DURING the past several months, I have tried to study in this column space the historical process of creating a linguistic identity for a significant chunk of the Muslim community residing in the northern part of South Asia. This huge undertaking has played itself in the course of more than a century and a half, and the cornerstone of this effort has been the event of inventing a new, foreign-sounding name — Urdu — for a local language — Hindi — which had been used and shaped during the past several centuries by common people inhabiting a specific geographical region called ‘Hindustan’.
This undertaking has involved the manufacture of a specific view of the history of the origin and development of ‘Urdu’ which, driven by the exigencies of identity politics, has its basis more in emotions than facts. The propagation of this officially sanctified version of history — to the exclusion of every other possible view, and disregarding the unsettling questions altogether — has resulted in a certain degree of confusion among the general ‘Urdu’ public living on opposite sides of the 1947 borders as to their linguistic identity.
It has also resulted in a laidback and unprofessional attitude among the typical scholars of Urdu — lexicographers, grammarians, historians, college and university teachers, researchers and research supervisors — who seem to think that a public display of an emotional attachment to the ‘cause of Urdu’ can be legitimately regarded as a substitute for academic competence and honesty.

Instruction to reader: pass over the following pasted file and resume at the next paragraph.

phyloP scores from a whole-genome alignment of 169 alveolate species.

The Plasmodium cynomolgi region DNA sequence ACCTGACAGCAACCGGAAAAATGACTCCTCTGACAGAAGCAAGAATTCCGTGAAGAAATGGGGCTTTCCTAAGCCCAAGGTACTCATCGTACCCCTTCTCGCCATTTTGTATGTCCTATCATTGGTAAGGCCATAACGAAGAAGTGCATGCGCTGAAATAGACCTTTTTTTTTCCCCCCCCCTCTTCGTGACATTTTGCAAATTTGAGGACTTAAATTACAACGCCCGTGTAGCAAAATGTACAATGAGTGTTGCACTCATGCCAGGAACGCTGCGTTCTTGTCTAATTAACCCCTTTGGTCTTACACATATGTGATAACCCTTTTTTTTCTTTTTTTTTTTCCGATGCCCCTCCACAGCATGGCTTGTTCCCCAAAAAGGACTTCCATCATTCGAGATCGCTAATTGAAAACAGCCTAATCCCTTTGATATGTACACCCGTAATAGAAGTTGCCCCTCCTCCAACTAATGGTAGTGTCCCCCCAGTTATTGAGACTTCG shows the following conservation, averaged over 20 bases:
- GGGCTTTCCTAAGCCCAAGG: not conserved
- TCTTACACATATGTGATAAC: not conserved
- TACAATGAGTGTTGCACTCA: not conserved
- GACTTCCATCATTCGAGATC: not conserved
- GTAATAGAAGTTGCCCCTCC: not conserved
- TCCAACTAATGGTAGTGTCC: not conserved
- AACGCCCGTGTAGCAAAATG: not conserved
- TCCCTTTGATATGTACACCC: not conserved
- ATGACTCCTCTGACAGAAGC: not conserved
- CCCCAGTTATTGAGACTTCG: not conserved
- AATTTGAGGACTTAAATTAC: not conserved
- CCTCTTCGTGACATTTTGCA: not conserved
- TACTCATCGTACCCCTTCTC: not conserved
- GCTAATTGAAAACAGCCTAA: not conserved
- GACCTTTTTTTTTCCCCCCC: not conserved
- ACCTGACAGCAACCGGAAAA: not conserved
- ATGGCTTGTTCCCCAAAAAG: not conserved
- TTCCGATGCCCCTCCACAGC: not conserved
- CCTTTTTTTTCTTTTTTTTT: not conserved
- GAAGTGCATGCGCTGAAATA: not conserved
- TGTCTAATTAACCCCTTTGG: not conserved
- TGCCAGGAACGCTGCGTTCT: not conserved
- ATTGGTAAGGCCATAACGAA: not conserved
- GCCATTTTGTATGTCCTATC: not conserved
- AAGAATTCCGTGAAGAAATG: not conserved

As has been shown in the case of the large Urdu dictionary being created purportedly on historical principle — on the pattern of the great Oxford English Dictionary, no less — those entrusted with this academic task have hardly proved themselves equal to it in terms of linguistic capability, the basic discipline of consulting existing old dictionaries while compiling a new, supposedly improved one, and a reliable system of editing the entries before they get printed and bound.
For one thing, the manpower handling this work obviously and starkly lack the basic knowledge of the traditional linguistic sources of more than three-fourths of Urdu words and phrases — Sanskrit, the various Prakrits and Apabhramsha, and the whole range of specific local dialects beginning from Haryanvi and Khari Boli of the area bordering Punjab to Bundelkhandi, Awadhi, Bhojpuri and Maithili as you move eastward in the direction of Bengal. They also lack a working knowledge of the modern languages that constitute the source of about a fourth of Urdu lexicon — Persian, Arabic and English.
Also, more alarmingly, there has been no system in place to invite and address public and academic criticism of this work. All this has resulted in the production of thick volumes that do not come up to the generally accepted standards of such work at a considerable cost to the public exchequer and the wastage of more than 50 precious years.
The universities, similarly, are used as a source of employment to the ‘lovers of Urdu’ and little else. The faculty manning the Urdu departments of our universities seem to be secure in the belief that nobody expects them to display any real academic scholarship or even honesty of purpose. I would like to illustrate this by looking at a recent publication called Tareekh-e Adabiyat-e Urdu brought out by the Pakistan Study Centre of the University of Karachi (KU).
This book has been presented as the Urdu translation of the French book titled Histoire de la Litératture Hindoui et Hindoustanie by Garcin de Tassy (1794-1878). De Tassy was a French Orientalist who researched and wrote extensively on the languages, literatures and social context of northern South Asia, especially of the 19th century. The translation was done by one Liliane Sixtine Nazroo as the requirement for a PhD in Urdu from the Urdu department of KU.